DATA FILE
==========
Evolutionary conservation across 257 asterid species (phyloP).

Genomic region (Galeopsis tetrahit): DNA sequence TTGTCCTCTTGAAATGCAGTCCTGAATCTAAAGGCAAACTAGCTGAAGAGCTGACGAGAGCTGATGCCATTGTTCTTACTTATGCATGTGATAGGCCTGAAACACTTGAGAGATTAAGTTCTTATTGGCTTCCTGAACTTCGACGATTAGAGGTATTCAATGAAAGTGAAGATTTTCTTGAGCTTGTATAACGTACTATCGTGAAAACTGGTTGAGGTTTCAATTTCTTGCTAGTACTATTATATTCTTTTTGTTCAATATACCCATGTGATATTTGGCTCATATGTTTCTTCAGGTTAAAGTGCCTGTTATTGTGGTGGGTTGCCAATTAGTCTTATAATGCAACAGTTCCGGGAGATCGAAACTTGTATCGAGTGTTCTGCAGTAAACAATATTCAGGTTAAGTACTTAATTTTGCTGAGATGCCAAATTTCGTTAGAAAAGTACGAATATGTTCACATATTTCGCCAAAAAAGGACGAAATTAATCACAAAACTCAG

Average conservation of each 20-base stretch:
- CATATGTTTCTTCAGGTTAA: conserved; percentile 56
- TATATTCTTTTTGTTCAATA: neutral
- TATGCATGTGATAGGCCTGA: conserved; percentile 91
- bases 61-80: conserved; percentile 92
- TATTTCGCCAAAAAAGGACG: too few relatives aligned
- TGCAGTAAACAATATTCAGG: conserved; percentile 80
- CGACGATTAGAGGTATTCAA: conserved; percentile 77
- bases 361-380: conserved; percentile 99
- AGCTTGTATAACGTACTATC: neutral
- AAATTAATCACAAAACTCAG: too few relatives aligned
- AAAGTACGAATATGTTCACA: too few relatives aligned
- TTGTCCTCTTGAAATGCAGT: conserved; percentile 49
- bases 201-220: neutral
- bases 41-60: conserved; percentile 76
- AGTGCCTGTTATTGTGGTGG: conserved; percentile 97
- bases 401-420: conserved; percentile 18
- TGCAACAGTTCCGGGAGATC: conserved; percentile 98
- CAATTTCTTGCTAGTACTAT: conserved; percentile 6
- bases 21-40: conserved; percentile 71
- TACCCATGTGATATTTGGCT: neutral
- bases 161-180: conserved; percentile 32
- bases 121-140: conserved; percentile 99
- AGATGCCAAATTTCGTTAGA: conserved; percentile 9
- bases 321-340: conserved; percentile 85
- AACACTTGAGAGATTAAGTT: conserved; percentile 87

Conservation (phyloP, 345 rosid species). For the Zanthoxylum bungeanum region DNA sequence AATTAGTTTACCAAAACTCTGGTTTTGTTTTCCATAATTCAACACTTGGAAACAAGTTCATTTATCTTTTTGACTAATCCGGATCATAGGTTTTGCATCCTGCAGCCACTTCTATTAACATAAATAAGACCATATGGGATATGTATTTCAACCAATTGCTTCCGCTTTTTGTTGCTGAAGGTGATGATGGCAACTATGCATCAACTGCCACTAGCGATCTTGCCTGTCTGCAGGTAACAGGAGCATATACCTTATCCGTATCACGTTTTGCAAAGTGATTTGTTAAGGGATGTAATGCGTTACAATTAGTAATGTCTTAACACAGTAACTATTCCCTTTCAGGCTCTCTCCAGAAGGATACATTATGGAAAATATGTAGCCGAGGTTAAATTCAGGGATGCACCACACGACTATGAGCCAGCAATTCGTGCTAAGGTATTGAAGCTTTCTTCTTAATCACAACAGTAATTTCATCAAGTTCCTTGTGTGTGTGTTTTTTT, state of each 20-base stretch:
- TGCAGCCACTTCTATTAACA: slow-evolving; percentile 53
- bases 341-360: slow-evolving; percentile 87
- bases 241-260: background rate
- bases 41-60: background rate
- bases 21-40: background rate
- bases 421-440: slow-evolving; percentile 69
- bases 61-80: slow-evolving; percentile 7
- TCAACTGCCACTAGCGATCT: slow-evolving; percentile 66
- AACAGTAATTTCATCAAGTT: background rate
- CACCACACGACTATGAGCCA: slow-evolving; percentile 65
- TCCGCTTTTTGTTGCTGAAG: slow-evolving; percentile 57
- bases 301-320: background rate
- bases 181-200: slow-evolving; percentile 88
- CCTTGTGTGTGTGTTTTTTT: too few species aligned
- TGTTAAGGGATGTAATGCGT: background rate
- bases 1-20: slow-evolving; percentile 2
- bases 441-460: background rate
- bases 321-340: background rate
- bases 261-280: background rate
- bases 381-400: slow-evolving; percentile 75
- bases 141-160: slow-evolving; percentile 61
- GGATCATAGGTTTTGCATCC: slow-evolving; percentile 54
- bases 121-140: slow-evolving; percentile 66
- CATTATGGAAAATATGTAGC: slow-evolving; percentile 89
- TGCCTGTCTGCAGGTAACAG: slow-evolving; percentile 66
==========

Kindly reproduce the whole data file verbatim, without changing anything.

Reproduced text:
Evolutionary conservation across 257 asterid species (phyloP).

Genomic region (Galeopsis tetrahit): DNA sequence TTGTCCTCTTGAAATGCAGTCCTGAATCTAAAGGCAAACTAGCTGAAGAGCTGACGAGAGCTGATGCCATTGTTCTTACTTATGCATGTGATAGGCCTGAAACACTTGAGAGATTAAGTTCTTATTGGCTTCCTGAACTTCGACGATTAGAGGTATTCAATGAAAGTGAAGATTTTCTTGAGCTTGTATAACGTACTATCGTGAAAACTGGTTGAGGTTTCAATTTCTTGCTAGTACTATTATATTCTTTTTGTTCAATATACCCATGTGATATTTGGCTCATATGTTTCTTCAGGTTAAAGTGCCTGTTATTGTGGTGGGTTGCCAATTAGTCTTATAATGCAACAGTTCCGGGAGATCGAAACTTGTATCGAGTGTTCTGCAGTAAACAATATTCAGGTTAAGTACTTAATTTTGCTGAGATGCCAAATTTCGTTAGAAAAGTACGAATATGTTCACATATTTCGCCAAAAAAGGACGAAATTAATCACAAAACTCAG

Average conservation of each 20-base stretch:
- CATATGTTTCTTCAGGTTAA: conserved; percentile 56
- TATATTCTTTTTGTTCAATA: neutral
- TATGCATGTGATAGGCCTGA: conserved; percentile 91
- bases 61-80: conserved; percentile 92
- TATTTCGCCAAAAAAGGACG: too few relatives aligned
- TGCAGTAAACAATATTCAGG: conserved; percentile 80
- CGACGATTAGAGGTATTCAA: conserved; percentile 77
- bases 361-380: conserved; percentile 99
- AGCTTGTATAACGTACTATC: neutral
- AAATTAATCACAAAACTCAG: too few relatives aligned
- AAAGTACGAATATGTTCACA: too few relatives aligned
- TTGTCCTCTTGAAATGCAGT: conserved; percentile 49
- bases 201-220: neutral
- bases 41-60: conserved; percentile 76
- AGTGCCTGTTATTGTGGTGG: conserved; percentile 97
- bases 401-420: conserved; percentile 18
- TGCAACAGTTCCGGGAGATC: conserved; percentile 98
- CAATTTCTTGCTAGTACTAT: conserved; percentile 6
- bases 21-40: conserved; percentile 71
- TACCCATGTGATATTTGGCT: neutral
- bases 161-180: conserved; percentile 32
- bases 121-140: conserved; percentile 99
- AGATGCCAAATTTCGTTAGA: conserved; percentile 9
- bases 321-340: conserved; percentile 85
- AACACTTGAGAGATTAAGTT: conserved; percentile 87

Conservation (phyloP, 345 rosid species). For the Zanthoxylum bungeanum region DNA sequence AATTAGTTTACCAAAACTCTGGTTTTGTTTTCCATAATTCAACACTTGGAAACAAGTTCATTTATCTTTTTGACTAATCCGGATCATAGGTTTTGCATCCTGCAGCCACTTCTATTAACATAAATAAGACCATATGGGATATGTATTTCAACCAATTGCTTCCGCTTTTTGTTGCTGAAGGTGATGATGGCAACTATGCATCAACTGCCACTAGCGATCTTGCCTGTCTGCAGGTAACAGGAGCATATACCTTATCCGTATCACGTTTTGCAAAGTGATTTGTTAAGGGATGTAATGCGTTACAATTAGTAATGTCTTAACACAGTAACTATTCCCTTTCAGGCTCTCTCCAGAAGGATACATTATGGAAAATATGTAGCCGAGGTTAAATTCAGGGATGCACCACACGACTATGAGCCAGCAATTCGTGCTAAGGTATTGAAGCTTTCTTCTTAATCACAACAGTAATTTCATCAAGTTCCTTGTGTGTGTGTTTTTTT, state of each 20-base stretch:
- TGCAGCCACTTCTATTAACA: slow-evolving; percentile 53
- bases 341-360: slow-evolving; percentile 87
- bases 241-260: background rate
- bases 41-60: background rate
- bases 21-40: background rate
- bases 421-440: slow-evolving; percentile 69
- bases 61-80: slow-evolving; percentile 7
- TCAACTGCCACTAGCGATCT: slow-evolving; percentile 66
- AACAGTAATTTCATCAAGTT: background rate
- CACCACACGACTATGAGCCA: slow-evolving; percentile 65
- TCCGCTTTTTGTTGCTGAAG: slow-evolving; percentile 57
- bases 301-320: background rate
- bases 181-200: slow-evolving; percentile 88
- CCTTGTGTGTGTGTTTTTTT: too few species aligned
- TGTTAAGGGATGTAATGCGT: background rate
- bases 1-20: slow-evolving; percentile 2
- bases 441-460: background rate
- bases 321-340: background rate
- bases 261-280: background rate
- bases 381-400: slow-evolving; percentile 75
- bases 141-160: slow-evolving; percentile 61
- GGATCATAGGTTTTGCATCC: slow-evolving; percentile 54
- bases 121-140: slow-evolving; percentile 66
- CATTATGGAAAATATGTAGC: slow-evolving; percentile 89
- TGCCTGTCTGCAGGTAACAG: slow-evolving; percentile 66